Communicates with EICs about blending the website and the paper. Manages beats and posting stories and pictures on the website. Copy Editor
Edits all the stories in one section for grammar and spelling; checks all names and dates on pages and in stories. Takes home a copy of his/her section right before the issue is finalized, to do a final copy edit. Staff Writer and Reporter
Writes one ore more stories for each issue of the paper, and creates a photo/graphic to go along with each story. Helps lay out the paper using InDesign in class. Assigned a beat (topic) to cover for the website, is responsible for filing a story and photo on that beat every other week.
BSAD: Big Stay After Day; when ev- Cut out: Deleting the background on erybody stays after school to finish the a picture so only the item shows paper. Dummy-text: Gibberish used as a Byline: The name of the person who placeholder on the InDesign page before the story is written wrote the story CMYK: The color mode that all photos InDesign: A program used to make the Saxon Scopeâ€™s pages need to be saved in (instead of RGB) Cropping: Using only part of a pic- Photoshop: A program used to edit photos and make graphics. ture
PSD: The file extension name for Photoshop files. All photos that go on the pages must be PSD (otherwise they look bad in print). Saxon Speak: Asking 4 people (1 from each grade, 2 boys and 2 girls) a question and taking their picture Server: Place on the computer where all journalism files are saved. Go to My Computer - Journalism$ - 2012-2013
>>>>> section 2:
ANATOMY OF A STORY Lede: Catches the reader’s attention Continuing to develop the reader’s attention Nutgraf: Tells what the story is about in a nutshell Background information More information Quote
Wrapping up the story
Cool ending/ clincher
he ended up in a place she would have never imagined. A tiny coastal town, half an hour from Portugal to the west, five minutes from the Atlantic to the south, where cars were just as scarce as the rain. For the first three months of her junior year, Natalie Rasmus studied abroad in Huelva, Spain through the program Ayusa, opting to live out the unpredictable experiences of the unconventional path. Rasmus attended the high school IES Alonso Sanchez, where each day contained its surprises and slight culture shocks, where one student once casually pulled out a lighter in the middle of class and another cried over receiving a U.S. dollar bill. It all began out of her very own curiosity. “Here, we’re stuck in a little bubble, and I wanted the chance to see the way other people live,” said Rasmus. “I wanted something that would set me apart from other juniors–that would broaden my horizons.” Rasmus never second guessed her plans. Not after four months of battling the school system, not after shuffling through several different counselors and superintendents to get her program approved. “I was told that I would be behind in a math class, and that I would have to take two sciences next year. It was definitely hard getting it through Langley, but it was the most amazing experience,” said Rasmus. Academic life differed, and although classes were taught in Andalucian Spanish, she received only a 20-minute homework load per night. “I transferred into an English class halfway through, where on the first day, ‘Leave. Left. Lift.’ was written on the board,” said Rasmus. None of the Spaniards could hear the difference between the words, so she slowly pronounced them nine times in front of the class, stunning her onlookers with the thickness of her American accent. With the decision to travel alone, combined with the extensive length of her trip, came the inevitable feeling of homesickness. “We kept in constant contact with each other through Facebook, and we skyped daily,” said junior Brittany Gallagher, who closely supported Rasmus throughout difficult days. Along with learning that “the American way of life isn’t the only way,” Rasmus’s stay in the beachy Spanish municipality clarified her priorities for the future. “I want to study foreign relations and improve my fluency in Spanish and other languages,” said Rasmus. “Coming back, I realized that all high school problems are not important, and that a certain test is not going to change my life. I have more motivation to go to a good school so that I can travel again… there is just so much more out there I want to see.” The school administration, too, supported Rasmus’s experience. “Her determination and strong initiative was what really made everything work,” said Ms. Jessica Omasta, Rasmus’s counselor. “I highly encourage other students to purse studying abroad, but only if they hold the same level of passion Natalie does. Because that’s what it takes–Passion.”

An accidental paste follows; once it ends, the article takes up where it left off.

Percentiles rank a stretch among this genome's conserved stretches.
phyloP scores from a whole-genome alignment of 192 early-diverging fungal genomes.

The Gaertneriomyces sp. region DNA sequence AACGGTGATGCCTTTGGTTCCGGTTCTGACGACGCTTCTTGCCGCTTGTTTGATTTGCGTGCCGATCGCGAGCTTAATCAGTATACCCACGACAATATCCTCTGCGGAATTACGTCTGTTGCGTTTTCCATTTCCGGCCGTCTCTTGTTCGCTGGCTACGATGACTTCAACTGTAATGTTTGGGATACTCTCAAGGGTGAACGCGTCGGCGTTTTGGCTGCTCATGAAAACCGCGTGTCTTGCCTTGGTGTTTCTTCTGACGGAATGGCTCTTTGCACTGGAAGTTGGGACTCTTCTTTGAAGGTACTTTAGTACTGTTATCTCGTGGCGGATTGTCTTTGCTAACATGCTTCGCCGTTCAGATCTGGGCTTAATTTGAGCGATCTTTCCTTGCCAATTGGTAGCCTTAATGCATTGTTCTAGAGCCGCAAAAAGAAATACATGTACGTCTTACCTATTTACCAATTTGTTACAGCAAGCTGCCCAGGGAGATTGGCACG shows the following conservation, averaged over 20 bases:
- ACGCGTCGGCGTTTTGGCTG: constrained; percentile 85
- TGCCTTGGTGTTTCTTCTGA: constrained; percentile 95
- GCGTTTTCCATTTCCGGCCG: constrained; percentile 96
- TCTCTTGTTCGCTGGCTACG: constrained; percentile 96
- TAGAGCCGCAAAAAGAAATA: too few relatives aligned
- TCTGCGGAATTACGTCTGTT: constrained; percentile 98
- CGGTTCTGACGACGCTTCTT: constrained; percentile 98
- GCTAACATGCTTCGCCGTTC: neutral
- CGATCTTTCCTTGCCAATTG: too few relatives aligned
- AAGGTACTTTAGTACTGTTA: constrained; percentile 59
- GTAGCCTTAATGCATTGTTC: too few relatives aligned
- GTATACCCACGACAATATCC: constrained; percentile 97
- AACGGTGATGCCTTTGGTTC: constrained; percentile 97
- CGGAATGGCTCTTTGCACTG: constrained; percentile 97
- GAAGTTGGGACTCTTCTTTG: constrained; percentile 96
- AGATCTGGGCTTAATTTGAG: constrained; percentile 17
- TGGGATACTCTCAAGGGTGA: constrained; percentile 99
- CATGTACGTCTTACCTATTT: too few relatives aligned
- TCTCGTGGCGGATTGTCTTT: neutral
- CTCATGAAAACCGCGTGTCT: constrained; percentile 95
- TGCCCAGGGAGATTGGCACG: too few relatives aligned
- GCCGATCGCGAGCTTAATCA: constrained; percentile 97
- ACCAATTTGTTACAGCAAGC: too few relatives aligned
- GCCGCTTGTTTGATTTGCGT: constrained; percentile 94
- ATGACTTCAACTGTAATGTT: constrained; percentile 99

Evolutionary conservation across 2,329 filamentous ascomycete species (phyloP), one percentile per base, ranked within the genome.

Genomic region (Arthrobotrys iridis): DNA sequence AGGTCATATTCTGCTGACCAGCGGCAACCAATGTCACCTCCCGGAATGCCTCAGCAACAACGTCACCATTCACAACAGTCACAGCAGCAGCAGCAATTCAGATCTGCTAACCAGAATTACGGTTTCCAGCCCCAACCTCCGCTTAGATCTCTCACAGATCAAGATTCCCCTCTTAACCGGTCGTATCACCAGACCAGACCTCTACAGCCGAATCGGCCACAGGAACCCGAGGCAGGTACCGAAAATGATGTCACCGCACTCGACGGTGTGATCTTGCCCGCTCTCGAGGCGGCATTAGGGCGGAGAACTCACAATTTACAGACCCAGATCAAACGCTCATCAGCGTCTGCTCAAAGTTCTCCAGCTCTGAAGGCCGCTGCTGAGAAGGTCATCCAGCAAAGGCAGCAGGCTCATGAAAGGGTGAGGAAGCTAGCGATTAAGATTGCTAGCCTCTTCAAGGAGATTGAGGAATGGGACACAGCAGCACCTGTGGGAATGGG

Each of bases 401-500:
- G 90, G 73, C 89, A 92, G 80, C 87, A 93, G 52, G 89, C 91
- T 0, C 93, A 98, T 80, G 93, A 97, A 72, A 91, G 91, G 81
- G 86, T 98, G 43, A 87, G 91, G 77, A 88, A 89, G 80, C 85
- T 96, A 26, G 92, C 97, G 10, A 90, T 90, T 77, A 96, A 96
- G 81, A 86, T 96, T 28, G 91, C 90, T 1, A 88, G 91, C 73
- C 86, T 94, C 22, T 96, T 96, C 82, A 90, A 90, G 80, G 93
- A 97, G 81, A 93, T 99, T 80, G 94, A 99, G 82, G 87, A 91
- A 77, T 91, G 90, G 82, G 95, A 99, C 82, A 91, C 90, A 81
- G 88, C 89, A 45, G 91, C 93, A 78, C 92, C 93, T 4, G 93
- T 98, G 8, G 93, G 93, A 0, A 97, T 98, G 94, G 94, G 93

RESEARCH RESOURCES People